When I saw this I asked my colleague, that helped me with the finance behind the calculation:

134 that's our target - including making a little profit, right? What is the Break Even point?

It was 120.

So I added a new line (see the diagram to the left) and called it “Loose money line”, a more provoking title for Break Even point.

And then I said to everyone:

Everyday we are below this line the hospital lost money by being open

BOM! I’ve never seen a more collective jaw-drop in my life. Everyone got that.

Therefore we from then strive to make the visualizations of our metric in a way that is easy to understand for everyone. Our target is that everyone in the hospital should be able to tell us what the data is about and how we are doing.

Focus on learning and trends

All our metrics are to learn about how we, as a hospital, are doing. We are not interested in performance indicators for individuals.

This also means that individual numbers are not that interesting for us, we focus merely on the trends. For example; if our goal is to try to increase number of patient served per day, we will just take a step back, squint our eyes and see if the trends is pointing upwards or not. If we can’t see that we call it “flat” and need to continue to work towards the target.

An easy way to do that is to take away the outliers. In the diagram below there’s a few dips. Those are Sundays. Very few people goes to hospital on Sundays in Indonesia (and the rest of the world?). We have called those “Out of reach”, and simply don’t care about it when we analyze the trend.

Oooor… this might be a ripe opportunity for improvement. If we could become “that hospital that has excellent care on Sundays”… but now we’re leaving visualization country and entering management / marketing territory. I’ll leave that up to them.

Has a least one target

We’ve found it very important to have target, a goal for our data. Without it the data doesn’t make much sense to the people we are describing it to;

Oh! Number of Operations per day was 6 yesterday, average seems like 4 and trend is pointing up. Is that good?

Well it’s really good numbers if the goal was 5. But it sucks if the goal is 25.

By visualizing a target (often just a simple line) on the board it’s much easier to understand and make decisions based on the information.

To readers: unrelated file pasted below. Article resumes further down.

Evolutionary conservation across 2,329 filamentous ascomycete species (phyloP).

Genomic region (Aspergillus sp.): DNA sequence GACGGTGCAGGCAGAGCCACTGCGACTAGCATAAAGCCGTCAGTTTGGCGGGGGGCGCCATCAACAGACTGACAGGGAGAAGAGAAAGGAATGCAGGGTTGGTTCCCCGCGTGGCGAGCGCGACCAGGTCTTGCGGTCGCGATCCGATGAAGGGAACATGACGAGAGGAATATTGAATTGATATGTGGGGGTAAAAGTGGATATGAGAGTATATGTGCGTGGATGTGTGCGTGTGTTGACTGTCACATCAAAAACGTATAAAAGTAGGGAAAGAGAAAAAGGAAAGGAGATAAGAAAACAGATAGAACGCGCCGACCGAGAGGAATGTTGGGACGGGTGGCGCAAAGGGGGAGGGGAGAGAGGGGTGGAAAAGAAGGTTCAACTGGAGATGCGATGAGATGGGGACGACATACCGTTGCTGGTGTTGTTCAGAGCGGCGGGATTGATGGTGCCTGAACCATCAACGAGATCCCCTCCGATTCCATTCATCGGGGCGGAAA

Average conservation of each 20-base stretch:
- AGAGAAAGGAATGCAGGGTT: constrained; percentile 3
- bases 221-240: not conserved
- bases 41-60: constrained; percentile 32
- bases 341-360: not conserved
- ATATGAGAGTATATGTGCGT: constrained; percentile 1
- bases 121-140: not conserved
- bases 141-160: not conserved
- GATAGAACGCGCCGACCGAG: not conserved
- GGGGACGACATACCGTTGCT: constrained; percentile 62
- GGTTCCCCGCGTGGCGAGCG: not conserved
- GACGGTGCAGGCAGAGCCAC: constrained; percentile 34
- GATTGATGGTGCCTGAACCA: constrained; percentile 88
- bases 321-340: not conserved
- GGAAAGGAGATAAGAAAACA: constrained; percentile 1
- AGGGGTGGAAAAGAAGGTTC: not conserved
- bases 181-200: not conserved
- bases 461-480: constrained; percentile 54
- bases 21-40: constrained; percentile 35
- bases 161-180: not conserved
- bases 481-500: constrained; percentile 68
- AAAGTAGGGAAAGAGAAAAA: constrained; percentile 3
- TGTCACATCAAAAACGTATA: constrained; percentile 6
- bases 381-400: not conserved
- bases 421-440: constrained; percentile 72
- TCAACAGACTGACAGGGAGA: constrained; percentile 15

Changes often

I’ve blogged about this one already so I’ll leave this short. We prefer data that is “too simple” but moves often rather than “very accurate” and updates seldom.

Here’s a few examples to clarify what I mean:

  • We think it’s better to ask many patients What do you like our hospital, graded 1-4 and get a daily score, than to do deep interviews that we get the result from every week or month.
  • We think it’s better to count the number of patients per day, knowing that they all represents average of average, than to get a exact financial report in the end of the month
  • We rather count the number of new patients per day as an indicator of marketing improvements than see an increase of the financial bottom line at the end of each month

Note that this goes for our visualized metrics. We still compare and follow up slower running metrics too, but that for another reason.

The reason we strive for quick moving metrics, even though they might be simplified, is that it makes the data interesting and relevant. If the data moves once per month people loose interest.


Using these “rules” we have found that the visualized metrics we are using becomes much more relevant, useful and interesting to everyone that we show it too.

Underlying which metrics we choose lies a strive to only do things that will make an impact on the things that we are tracking. That’s another blog post, but basically we ask (thank you Dr Hubbard):

What decisions are we going to make based on these data?

And then, once we’ve decided what to track:

What do we think will happen with the XXX line if we take this action?

These guidelines has helped us a lot. I hope that you find some of this useful.

Published by Marcus Hammarberg on Last updated